Moroccan wheat additions to the global genepool

There are times when the whole social media buzz conversation engagement thang is a bit overwhelming. Like today. I saw an item from FAOCrops on Facebook, which said “The gene pool of the Treaty gets 351 Moroccan wheat accessions from a benefit-sharing Fund project“. That’s interesting, I thought. It was attached to a photo, presumably of a Moroccan examining wheat, and offered to let me continue reading. Which I did. Now Facebook links can be very hard to access even if you’re already a member (and not everyone is), and indeed that link takes you to all FAOCrops’ photos. I’ve no idea how to link to just one of them. However, at the end of the extended photo caption is another link. That, alas, just takes you to a PDF of a letter to the Secretariat of the International Treaty on Plant Genetic Resources for Food and Agriculture, which contains very little truly interesting information beyond the details of the accessions. So here, to save you the frustration I felt, is a copy of the Facebook story:

The gene pool of the Treaty gets 351 Moroccan wheat accessions from a benefit-sharing Fund project

The global gene pool of the International Treaty received this week 351 new wheat accessions that have been evaluated during the life of a Benefit-sharing Fund project implemented in Morocco, as announced by the National Agriculture Research Institute of this country.

This is the first time that the Multilateral System is enlarged with material generated by a project of the Benefit-sharing Fund of the Treaty. In particular, the project helped in the evaluation of selected accessions held at INRA and the collection and evaluation of new landraces through a participatory process that joined the efforts of researchers and farmers.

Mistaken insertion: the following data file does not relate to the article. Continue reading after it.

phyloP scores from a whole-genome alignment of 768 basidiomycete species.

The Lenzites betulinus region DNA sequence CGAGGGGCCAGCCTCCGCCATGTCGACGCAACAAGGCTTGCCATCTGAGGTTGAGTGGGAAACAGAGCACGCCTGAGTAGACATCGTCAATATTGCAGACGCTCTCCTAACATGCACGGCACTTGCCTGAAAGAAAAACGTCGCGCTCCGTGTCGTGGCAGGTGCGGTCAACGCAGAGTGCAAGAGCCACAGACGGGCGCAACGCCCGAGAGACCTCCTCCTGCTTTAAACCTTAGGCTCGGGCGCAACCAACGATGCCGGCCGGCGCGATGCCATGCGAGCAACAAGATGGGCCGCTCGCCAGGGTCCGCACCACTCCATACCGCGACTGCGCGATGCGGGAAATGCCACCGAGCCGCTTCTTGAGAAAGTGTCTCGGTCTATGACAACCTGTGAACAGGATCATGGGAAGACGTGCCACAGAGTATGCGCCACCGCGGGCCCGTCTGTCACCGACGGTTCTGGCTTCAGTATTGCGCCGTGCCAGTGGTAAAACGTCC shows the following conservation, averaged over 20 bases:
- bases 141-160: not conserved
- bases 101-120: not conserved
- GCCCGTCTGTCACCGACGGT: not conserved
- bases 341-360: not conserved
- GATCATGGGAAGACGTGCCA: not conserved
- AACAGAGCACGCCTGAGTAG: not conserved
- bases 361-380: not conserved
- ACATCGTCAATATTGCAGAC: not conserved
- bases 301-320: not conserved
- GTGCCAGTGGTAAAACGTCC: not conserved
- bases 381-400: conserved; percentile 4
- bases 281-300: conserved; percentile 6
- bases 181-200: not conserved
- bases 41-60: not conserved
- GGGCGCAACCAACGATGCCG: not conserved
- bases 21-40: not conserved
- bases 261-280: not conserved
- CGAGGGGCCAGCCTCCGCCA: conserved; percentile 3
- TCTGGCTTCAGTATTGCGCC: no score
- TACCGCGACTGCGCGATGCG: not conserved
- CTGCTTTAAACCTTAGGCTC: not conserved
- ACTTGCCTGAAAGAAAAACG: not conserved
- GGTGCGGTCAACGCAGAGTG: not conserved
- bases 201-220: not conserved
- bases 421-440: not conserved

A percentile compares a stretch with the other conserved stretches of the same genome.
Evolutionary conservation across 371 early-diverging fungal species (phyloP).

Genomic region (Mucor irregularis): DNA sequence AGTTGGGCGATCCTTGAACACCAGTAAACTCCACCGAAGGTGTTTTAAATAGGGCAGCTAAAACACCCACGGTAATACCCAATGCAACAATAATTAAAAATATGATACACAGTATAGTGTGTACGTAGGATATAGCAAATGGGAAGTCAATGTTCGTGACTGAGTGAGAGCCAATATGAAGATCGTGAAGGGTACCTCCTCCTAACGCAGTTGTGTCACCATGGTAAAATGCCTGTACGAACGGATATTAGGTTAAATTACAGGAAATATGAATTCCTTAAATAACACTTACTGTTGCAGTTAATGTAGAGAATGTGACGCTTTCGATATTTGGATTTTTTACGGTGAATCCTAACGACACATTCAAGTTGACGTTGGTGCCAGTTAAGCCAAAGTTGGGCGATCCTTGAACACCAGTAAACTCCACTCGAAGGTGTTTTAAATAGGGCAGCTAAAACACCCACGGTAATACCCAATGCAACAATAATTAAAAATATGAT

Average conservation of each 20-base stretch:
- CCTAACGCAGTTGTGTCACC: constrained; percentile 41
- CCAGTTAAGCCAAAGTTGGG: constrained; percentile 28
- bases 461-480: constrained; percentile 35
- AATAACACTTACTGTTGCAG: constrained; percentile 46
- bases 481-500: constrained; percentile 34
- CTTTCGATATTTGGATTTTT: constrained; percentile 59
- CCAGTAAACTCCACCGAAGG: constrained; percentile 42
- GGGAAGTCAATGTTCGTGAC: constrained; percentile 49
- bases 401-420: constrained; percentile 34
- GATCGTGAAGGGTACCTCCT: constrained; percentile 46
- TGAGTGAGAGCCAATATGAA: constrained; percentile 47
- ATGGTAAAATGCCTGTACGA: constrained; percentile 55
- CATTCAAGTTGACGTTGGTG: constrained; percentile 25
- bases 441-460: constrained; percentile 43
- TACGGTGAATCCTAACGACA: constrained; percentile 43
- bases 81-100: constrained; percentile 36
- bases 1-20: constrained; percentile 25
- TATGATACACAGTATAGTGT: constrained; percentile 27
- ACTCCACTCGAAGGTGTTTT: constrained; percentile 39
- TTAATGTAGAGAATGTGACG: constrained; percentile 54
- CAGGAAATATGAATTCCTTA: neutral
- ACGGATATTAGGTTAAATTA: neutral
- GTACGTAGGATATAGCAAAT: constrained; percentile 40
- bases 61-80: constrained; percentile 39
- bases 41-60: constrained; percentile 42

The 195 durum wheat and 156 bread wheat accessions can now be shared through the Standard Material Transfer Agreement.

“For the first time since the entry into force of the International Treaty, this moment marks the completion of the full circle between the facilitated access mechanisms of the Treaty and the benefit-sharing under the Treaty’s Multilateral System and its Benefit-sharing Fund”, said Dr. Modibo Traoré, Assistant Director-General of the Agriculture and Consumer Protection of FAO.

“This work goes beyond regular conservation of genetic diversity”, said the Secretary of the International Treaty, Dr. Shakeel Bhatti, “as we know that some of this genetic material will contribute to the global efforts against the UG99, a fungus that attacks wheat and that has caused serious production losses in Africa and the Middle East for more than a decade”.

Detailed documentation and evaluation

Many of the collected varieties come from on-farm conservation and quite a large number of observations have been documented during the collection process such as yield, biomass, height, maturation rate, grain size or color.

During the collecting and evaluation missions, scientists also gathered information from farmers about local names, origins of seeds, any pre-sowing treatments, length of use, preferred characteristics, and any resistance or tolerance they had observed. In addition, scientists and farmers screened and selected the samples independently, and then compared their results in order to improve the quality of information generated by the project.

The material is conserved in the collection held by INRA and the Regional Agricultural Research Centre of Settat, in western Morocco. The Secretariat of the International Treaty has published the notification sent by INRA and detailed information on the accessions on its new website.

The Director of the National Research Institute has also informed the Secretary that the material belonging to Annex 1 crops of the International Treaty and held at the Moroccan Genebank is also incorporated in the Multilateral System and available under the Standard Material Transfer Agreement. The Moroccan Genebank conserves today 48 000 accessions, representing 91 genera of 403 different species.

One Reply to “Moroccan wheat additions to the global genepool”

  1. Shouldn’t the Annex 1 samples from Morocco be in the Treaty automatically? Morocco has been a Treaty member since 2006.
    By using the benefit-sharing fund in this way, FAO is close to paying countries for samples to go in the Treaty. I hope other Treaty countries don’t notice – it could be expensive.

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